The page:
JS: I would have to say the gaming industry or sounds for the mobile device industry (things like applications for iPhones, iPads, Droids, etc.). And, just keep on doing what you’re doing- research, don’t be afraid to experiment and take chances, and learn from anyone you can. Find a work flow or process that works for you and develop that.
DSR: Are you concerned about the idea that working in sound design solely depends on a human sense, namely sense of hearing, which is in constant decay and modification? do you think the fact that your sensitivity to certain frequencies becomes lower as you age could significantly affect your performance as a sound designer? (considering also growing hearing loss due to natural factors as well as the intensive exposure to sound which is sometimes involved in the daily routine of a musician/composer/sounddesigner).
JS: No, I can’t say that I’m all that concerned. I mean, I don’t have much choice- like you say, hearing is in constant decay- so I try not to abuse my ears monitoring too loudly or anything like that. And, you can always use an RTA to check frequency levels.
DSR: Jim, Could you suggest a decent entry level mic for sound design/field recordings? If not a specific mic then could you tell me what I should look for in a good mic?
JS: The Rode NT4 stereo mic is good. But, I’d also recommend getting a good portable recorder that has decent built in mics, like the Zoom H4n or the Sony PCM-D50. If you can, listen to some of them. If you like the way it sounds, try it. The most expensive is not always the best.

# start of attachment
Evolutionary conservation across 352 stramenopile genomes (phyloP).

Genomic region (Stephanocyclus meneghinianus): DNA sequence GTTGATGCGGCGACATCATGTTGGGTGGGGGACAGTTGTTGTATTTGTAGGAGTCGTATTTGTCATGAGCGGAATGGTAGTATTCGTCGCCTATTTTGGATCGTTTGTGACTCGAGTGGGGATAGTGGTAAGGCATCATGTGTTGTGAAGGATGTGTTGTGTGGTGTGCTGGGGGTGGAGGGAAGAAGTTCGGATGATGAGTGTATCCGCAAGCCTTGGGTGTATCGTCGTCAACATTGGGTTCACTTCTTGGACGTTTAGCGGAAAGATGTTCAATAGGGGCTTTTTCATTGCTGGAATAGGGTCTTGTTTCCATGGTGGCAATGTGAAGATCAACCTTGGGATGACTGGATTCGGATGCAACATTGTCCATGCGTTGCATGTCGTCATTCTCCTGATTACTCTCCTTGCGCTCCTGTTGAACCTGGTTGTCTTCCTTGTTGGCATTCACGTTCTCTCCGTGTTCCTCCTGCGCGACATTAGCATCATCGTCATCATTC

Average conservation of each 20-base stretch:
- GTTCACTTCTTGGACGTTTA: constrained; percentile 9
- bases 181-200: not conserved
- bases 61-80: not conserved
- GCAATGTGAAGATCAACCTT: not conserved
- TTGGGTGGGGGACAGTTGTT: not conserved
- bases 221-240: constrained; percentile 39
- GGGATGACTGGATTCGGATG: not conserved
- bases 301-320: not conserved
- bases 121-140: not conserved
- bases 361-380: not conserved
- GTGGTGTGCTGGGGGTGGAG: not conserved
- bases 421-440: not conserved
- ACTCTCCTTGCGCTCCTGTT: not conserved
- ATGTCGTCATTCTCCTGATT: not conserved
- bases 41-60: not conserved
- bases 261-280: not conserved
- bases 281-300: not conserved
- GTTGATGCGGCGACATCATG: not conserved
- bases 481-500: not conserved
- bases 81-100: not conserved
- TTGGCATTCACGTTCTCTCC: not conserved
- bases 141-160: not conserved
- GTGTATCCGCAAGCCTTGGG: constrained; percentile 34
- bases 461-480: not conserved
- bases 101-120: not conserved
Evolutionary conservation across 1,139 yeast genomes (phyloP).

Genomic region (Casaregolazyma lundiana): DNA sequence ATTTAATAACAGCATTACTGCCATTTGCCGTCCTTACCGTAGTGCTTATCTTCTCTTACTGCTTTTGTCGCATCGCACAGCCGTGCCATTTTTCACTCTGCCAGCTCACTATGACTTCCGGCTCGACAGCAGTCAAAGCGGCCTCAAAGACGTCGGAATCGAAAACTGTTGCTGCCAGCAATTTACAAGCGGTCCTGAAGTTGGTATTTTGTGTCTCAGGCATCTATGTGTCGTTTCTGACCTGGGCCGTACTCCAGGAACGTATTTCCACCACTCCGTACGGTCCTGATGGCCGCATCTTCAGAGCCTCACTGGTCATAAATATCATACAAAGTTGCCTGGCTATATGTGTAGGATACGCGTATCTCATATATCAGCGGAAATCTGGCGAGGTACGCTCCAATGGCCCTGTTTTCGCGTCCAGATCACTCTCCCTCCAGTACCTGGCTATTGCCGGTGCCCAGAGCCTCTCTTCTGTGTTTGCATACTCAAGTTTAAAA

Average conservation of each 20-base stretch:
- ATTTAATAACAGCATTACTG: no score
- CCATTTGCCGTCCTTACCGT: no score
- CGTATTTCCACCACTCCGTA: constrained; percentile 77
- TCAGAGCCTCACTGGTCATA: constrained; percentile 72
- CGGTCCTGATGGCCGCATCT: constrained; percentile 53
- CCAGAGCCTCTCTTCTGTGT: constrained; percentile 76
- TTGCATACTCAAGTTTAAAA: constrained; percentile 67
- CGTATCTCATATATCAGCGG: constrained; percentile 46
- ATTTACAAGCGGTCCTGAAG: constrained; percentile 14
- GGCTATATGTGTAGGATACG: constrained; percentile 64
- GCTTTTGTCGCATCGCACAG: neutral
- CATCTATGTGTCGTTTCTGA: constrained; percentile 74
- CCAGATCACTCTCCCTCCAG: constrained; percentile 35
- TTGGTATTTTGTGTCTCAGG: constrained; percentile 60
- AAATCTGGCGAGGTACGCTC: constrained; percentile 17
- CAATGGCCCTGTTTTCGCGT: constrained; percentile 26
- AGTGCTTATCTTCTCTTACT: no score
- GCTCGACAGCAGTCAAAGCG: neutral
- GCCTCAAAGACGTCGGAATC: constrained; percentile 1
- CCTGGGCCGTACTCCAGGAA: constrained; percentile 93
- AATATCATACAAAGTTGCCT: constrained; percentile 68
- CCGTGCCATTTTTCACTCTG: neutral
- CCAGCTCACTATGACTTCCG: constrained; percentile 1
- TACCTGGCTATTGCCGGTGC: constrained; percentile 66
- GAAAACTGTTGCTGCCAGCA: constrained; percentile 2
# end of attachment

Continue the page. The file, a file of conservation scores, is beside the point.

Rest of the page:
DSR: Hey Jim. I am currently doing a Masters Degree in Sonic Arts. I love Sound Design and have recently created the audio for two clips from “Layer Cake”, and “Pixars Lifted”. These clips had good visual material to work with but I was wondering if you could recommend any clips that would be good to work on for a portfolio? I always find good clips but find that they often have a lot of vocal sound in them and I prefer not to work with clips of that nature as my overdubs look rather bad. Can you recommend any good films, short films, or clips that might allow me to gain the attention of potential employers? Ideally I would love some film makers to post their film with the dialogue audio that I could sync rather than having to remove speech entirely – but that’s never going to happen :(
JS: The first thing that comes to mind are some scenes from Aliens (1986). There are some great selections that are just built on the intensity of the moment, free of dialogue.
DSR: What`s your favourite Vst Fx Plugins for Sounddesign ?
JS: It depends on what I’m going to do, but my favorites are Alchemy, Reaktor, Kontakt; for FX, anything by Universal Audio.
DSR: Hi Jim! im from Colombia, and let me tell you that it’s an incredible oportunity for me to learn daily so many things just by looking at your videos or reading your articles. I just love sound Design, but it has been a difficult experience to find information (i mean good info) about the subject. Currently im studing in Argentina, a carrer called Audiovision based on the book Michel Chion wrote, and im really exited with what i have learned til now. My question for you is:
Can you recommend any book or DVD or any source of information related with Sound Design, specially about the post-production technical process? because i really had read a lot about the importance of a good sound design in relation to the “message” you want to communicate, but not about the “how”. Currently im using Logic Pro 9, is it a good DAW to work with SDesign? Thnks a lot, i really appreciate your anwer!
JS: Unfortunately, I can’t think of any book or DVD about the post-production process. Truly, some of the best sources for info are going to be blogs, like on this site and other sound design dedicated websites. Erik Aadahl’s feature a couple months ago gave some good insight into the post-production workflow.
Yes, Logic Pro 9 is a great program. But, ultimately most big projects will reside in ProTools.